Thursday, December 21, 2006
An anonymous commenter on one of my pancreas posts said "I think ... surgeons tend to see things from a "look to the past" view as opposed to "look at the future" when it comes to individual patients..... I don't expect a surgeon to be God....but I do wish he could be God-like and consider the past, present AND future." He had undergone extensive surgery after which he was evidently left with severe side effects, and a miserable quality of life. As I understand it, he seems to be saying he wishes his surgeon had given some thought to what he was about to do to the man, and -- I infer -- not done it. The implication -- well, the clear-cut statement -- is that this person believes surgeons do what they do with no thought at all about the consequences. If you can cut, do it; the more, the better. Period. Nothing could be further from the truth.
Bottom of the ninth, game seven of the World Series. The pitcher has struck out the first two batters, looks like he's in the zone. Up comes Casey, who's already gotten a homer and a double, and who has a .480 record against Lefty. Manager brings in Righty O'Doul, who strikes out Casey. The crowd goes wild, carries Righty and the manager off the field. Great manager: brilliant moves, knows the game, damn genius.
Casey hits an arching 450-footer into the stands, dead center field, the Cephalopods lose. Beer cups rain down, sports-writers foam at their laptops, the manager loses his job. Bad manager? Didn't think about the consequences of his move, didn't have cold sweats over it then, and after? Trivial analogy?
In my book, (yeah, time for another plug!) I said that what we do is a sophisticated game of odds-playing. We have had lengthy training; we keep current on the latest developments; we have our experience on which to draw. My commenter knows we aren't gods, but wishes we'd be god-like in looking at the future. And exactly makes my point. Obviously, we can't. We can guess, hopefully in the most educated and well-grounded ways. We can bring to bear every bit of our knowledge and use all of our experience; listen to our "gut," even reflect it all against our sense of right and wrong. Some doctors undoubtedly pray over tough (or easy?) decisions. And inevitably, we will have some lousy outcomes, some patients injured as a direct consequence of our decision making. If I know with 99% certainty (rarely is any outcome that sure) that if I do A, B will occur, and if I do A a hundred times, the odds are I'll have one very unhappy (or dead) patient. I will have been right every time. Tell that to the one patient.
If my commenter were my patient, I'd feel horrible. I feel bad for him as it is. In fact, it's entirely possible that his surgeon screwed up, made a bad decision, or did exactly what my reader infers: figured there was an operation that could be done, and did it, because that's what he does. But I doubt it. We're an eclectic bunch, us surgeons, but most of the ones I know are thoughtful and careful -- exactly because we know that what we do is imprecise and unpredictable at best. We understand what improves the odds: meticulous technique, careful planning, knowing as much as possible about all the options, thorough knowledge of what's going on with our patients. To use "anonymous"'s words, we look to the past for our knowledge, to the present to assess what's going on, and to the future to make the best choice possible for the situation at hand. That we're not always right -- or more likely, that we made a careful and thoughtful decision the outcome of which was lousy -- doesn't mean that the process was flawed in the way my reader implies.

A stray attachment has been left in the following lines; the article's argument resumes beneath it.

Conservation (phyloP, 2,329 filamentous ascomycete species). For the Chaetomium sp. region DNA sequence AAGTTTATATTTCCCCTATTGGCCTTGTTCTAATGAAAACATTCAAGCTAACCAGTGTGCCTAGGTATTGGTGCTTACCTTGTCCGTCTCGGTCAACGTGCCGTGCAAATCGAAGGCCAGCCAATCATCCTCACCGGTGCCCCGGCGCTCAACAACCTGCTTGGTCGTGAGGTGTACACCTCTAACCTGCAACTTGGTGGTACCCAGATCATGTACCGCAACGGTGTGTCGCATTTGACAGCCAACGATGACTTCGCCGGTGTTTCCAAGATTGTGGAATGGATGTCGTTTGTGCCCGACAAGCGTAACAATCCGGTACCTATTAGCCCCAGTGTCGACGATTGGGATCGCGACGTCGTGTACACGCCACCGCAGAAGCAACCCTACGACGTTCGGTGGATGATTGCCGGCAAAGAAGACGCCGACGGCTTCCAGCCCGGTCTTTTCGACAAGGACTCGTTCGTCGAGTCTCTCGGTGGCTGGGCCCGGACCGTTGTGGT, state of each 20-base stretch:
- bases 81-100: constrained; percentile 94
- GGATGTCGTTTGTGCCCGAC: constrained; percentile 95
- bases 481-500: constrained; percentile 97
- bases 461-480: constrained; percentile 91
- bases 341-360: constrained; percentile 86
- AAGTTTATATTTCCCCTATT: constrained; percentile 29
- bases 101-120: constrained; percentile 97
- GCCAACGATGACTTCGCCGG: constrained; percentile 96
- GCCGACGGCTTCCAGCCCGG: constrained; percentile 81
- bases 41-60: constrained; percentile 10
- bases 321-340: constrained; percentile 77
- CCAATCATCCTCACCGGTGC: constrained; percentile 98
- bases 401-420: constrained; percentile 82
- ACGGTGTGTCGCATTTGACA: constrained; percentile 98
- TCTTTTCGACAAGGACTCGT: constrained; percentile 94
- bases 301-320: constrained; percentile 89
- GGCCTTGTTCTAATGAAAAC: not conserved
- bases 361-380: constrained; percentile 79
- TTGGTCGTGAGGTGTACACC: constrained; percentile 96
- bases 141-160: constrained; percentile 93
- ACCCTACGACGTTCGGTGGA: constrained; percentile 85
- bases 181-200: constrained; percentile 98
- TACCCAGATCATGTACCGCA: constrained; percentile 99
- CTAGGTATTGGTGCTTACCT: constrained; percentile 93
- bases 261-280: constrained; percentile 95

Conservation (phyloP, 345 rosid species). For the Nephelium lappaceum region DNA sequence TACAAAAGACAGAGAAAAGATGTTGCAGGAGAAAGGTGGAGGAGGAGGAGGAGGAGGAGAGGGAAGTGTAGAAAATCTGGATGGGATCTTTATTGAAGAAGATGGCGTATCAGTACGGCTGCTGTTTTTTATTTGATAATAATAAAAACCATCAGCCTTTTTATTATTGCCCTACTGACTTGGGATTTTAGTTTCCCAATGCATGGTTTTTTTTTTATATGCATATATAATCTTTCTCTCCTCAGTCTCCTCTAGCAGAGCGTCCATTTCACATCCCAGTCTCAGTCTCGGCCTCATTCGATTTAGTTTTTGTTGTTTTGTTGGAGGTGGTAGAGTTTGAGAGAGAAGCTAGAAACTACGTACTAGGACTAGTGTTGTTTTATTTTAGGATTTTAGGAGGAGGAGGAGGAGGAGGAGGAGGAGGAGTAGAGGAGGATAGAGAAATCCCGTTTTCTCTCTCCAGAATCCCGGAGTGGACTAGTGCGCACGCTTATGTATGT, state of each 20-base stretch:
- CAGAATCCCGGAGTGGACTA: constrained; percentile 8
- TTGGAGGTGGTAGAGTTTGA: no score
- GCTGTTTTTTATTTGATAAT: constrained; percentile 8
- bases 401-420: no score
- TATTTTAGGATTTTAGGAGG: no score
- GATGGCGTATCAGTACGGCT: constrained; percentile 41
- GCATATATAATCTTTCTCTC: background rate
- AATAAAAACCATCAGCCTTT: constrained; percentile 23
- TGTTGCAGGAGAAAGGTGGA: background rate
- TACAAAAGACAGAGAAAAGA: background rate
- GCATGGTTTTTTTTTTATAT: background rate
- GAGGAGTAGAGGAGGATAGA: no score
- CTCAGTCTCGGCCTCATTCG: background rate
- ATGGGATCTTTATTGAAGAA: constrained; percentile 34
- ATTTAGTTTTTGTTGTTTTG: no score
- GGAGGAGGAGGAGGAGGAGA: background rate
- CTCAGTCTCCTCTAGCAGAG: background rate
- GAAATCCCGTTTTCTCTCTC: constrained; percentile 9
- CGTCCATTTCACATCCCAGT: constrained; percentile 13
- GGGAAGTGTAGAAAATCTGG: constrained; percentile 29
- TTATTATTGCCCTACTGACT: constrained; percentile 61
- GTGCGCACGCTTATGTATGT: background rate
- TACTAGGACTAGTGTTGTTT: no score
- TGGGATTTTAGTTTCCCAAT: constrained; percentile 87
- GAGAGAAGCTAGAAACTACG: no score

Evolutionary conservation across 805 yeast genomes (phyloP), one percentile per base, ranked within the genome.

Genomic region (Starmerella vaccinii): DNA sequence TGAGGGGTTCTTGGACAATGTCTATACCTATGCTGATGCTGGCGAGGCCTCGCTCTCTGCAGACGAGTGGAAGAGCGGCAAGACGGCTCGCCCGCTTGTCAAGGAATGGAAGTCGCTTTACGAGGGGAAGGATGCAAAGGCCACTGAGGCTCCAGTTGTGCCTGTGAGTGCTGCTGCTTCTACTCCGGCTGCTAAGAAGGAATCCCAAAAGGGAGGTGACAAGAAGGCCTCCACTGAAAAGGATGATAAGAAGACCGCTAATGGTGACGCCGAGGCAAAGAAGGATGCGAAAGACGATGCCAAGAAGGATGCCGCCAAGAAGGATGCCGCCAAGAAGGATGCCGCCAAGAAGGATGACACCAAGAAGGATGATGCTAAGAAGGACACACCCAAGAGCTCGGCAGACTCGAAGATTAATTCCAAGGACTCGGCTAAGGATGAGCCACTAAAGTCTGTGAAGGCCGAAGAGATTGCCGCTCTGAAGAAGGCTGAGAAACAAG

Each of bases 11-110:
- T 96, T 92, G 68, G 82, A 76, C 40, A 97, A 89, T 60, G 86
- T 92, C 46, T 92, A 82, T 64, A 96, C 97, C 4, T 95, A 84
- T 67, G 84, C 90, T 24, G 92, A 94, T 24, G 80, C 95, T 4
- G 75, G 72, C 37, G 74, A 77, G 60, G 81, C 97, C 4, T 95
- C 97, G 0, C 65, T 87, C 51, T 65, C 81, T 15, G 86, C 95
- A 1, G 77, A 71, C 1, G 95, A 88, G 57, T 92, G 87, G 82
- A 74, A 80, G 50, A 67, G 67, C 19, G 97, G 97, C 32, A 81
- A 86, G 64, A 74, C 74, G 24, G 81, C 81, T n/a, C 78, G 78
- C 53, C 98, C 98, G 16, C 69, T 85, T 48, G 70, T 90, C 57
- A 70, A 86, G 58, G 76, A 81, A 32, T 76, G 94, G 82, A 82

Perfect surgeons (if there were such a thing, and there isn't) will have imperfect outcomes. And I wouldn't deny for a minute that there are some bad docs out there. The nature of surgery is that bad surgeons can do especially bad things. I'm not making excuses. I am, I think, stating the case as it is: yet no matter how happy the ninety-nine are, it doesn't change a thing for the one who came up on the short end of the odds. And here's the part I'm not sure I can say without sounding callous: I have an obligation to do everything I can to get as close to perfection as possible, including thinking long and hard about the possible outcomes of every choice I make. But if I were to dwell too much on the admittedly deeply disturbing and regrettable folks like my anonymous commenter, I couldn't do what I (used to) do. And lots of people would be the worse for it. Assuming I am in fact fulfilling my obligations to try to be the best surgeon I can be (and assuming my best measures up), at some point I have to accept there will be failures, and to hope that on some level, patients will, too. Or else I'd jump off a bridge. There were times when I came close.
That's a couple of downer posts in a row, on more or less the same subject. Got a good one coming up. Y'all come on back, hear?....